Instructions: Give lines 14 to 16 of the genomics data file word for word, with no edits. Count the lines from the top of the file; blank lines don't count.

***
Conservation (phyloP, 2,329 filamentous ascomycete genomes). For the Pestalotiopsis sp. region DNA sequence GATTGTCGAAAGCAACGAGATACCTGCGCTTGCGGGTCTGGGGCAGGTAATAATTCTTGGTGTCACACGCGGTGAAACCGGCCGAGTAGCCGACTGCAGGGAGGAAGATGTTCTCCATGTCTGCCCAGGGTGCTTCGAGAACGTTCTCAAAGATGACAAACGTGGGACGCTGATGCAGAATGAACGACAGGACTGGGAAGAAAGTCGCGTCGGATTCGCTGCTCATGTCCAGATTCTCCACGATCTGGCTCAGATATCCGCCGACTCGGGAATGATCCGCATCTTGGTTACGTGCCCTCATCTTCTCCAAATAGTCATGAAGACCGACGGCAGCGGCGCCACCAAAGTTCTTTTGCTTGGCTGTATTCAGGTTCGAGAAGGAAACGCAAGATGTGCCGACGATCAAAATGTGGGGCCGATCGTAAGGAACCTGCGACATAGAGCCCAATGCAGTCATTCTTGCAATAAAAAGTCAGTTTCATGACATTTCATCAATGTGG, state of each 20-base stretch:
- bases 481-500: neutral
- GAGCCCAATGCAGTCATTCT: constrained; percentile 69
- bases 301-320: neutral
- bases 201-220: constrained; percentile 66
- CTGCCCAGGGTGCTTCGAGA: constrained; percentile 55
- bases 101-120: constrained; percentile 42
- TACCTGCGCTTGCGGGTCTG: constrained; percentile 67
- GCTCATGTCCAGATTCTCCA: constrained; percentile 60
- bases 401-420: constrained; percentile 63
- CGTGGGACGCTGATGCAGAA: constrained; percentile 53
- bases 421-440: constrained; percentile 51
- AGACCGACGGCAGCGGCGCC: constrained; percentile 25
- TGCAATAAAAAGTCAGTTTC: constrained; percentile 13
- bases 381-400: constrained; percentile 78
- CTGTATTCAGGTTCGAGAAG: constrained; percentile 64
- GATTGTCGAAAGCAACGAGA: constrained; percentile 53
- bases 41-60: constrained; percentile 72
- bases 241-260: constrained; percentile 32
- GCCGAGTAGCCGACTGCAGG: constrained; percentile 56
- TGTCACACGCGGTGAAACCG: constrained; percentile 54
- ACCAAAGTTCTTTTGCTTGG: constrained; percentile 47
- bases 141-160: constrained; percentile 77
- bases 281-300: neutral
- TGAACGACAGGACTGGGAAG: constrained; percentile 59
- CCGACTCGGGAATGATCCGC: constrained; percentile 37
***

- TGCAATAAAAAGTCAGTTTC: constrained; percentile 13
- bases 381-400: constrained; percentile 78
- CTGTATTCAGGTTCGAGAAG: constrained; percentile 64